Dementia often a consequence of Parkinson's
NEW YORK (Reuters Health) - Dementia is a part of Parkinson's disease for most patients and reduces survival, researchers from Norway report, and the likelihood of developing dementia increases with age.
Of 233 Parkinson's disease patients, 140 (60 percent) developed dementia by the end of a 12-year follow up period, Dr. Dag Aarsland, of Stavanger University Hospital, and colleagues report in the journal Neurology.
At the age of 70, a man with Parkinson's disease who develops dementia would be expected to live 8.0 more years, they point out. Of these 8.0 years, 5.0 would be dementia-free and 3.0 would be with dementia.
For a 70-year old woman with Parkinson's disease, the life expectancy would be 11.0 years. Of these years, 7.2 years would be expected to be dementia-free and 3.8 would be with dementia.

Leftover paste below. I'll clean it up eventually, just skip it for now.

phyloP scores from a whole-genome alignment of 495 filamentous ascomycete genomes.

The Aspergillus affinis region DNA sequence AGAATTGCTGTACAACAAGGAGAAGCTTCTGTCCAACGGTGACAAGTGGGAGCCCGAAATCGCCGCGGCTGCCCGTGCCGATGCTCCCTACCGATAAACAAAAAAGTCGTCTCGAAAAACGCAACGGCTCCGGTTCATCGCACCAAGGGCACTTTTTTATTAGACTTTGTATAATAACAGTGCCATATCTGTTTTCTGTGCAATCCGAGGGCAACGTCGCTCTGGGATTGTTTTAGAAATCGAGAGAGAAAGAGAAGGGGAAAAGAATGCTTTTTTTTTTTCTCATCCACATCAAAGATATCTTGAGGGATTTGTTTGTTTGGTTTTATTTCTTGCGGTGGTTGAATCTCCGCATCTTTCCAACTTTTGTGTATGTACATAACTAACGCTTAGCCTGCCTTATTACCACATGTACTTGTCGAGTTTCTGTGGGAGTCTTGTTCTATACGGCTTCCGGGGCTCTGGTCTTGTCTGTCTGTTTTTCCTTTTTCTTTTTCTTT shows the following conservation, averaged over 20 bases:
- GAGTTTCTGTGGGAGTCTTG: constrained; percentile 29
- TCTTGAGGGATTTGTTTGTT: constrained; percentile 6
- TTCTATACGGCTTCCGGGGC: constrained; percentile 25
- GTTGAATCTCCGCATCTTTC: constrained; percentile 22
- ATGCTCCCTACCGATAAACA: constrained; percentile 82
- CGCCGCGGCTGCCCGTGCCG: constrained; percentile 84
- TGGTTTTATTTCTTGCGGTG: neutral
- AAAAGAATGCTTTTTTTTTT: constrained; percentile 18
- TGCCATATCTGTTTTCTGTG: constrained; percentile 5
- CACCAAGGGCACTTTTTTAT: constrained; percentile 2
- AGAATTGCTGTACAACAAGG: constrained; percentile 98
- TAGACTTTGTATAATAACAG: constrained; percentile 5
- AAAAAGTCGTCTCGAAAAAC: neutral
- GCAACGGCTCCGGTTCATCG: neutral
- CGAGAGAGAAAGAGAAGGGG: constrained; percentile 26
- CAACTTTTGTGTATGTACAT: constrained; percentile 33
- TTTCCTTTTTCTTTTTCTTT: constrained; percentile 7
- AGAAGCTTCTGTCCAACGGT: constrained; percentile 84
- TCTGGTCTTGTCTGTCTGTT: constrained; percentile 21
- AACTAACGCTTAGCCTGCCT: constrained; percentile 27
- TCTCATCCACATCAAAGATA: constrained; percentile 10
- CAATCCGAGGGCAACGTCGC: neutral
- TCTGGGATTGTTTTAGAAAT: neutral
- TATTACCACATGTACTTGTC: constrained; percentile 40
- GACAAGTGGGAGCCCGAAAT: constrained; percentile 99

However, for a Parkinson's disease patient who already has dementia at 70 years of age, the researchers estimate that the life expectancy would be substantially reduced to 4.2 years for men and 5.7 years for women.
The cumulative incidence of dementia also steadily increases with age and duration of Parkinson's disease, they note. Conditional on survival, the cumulative incidence of dementia in Parkinson's disease patients increases to between 80 percent and 90 percent by the age of 90 years.
"Our findings underline the importance of cognitive impairment in addition to the motor symptoms of the disease," Aarsland's team concludes.
SOURCE: Neurology, March 25, 2008.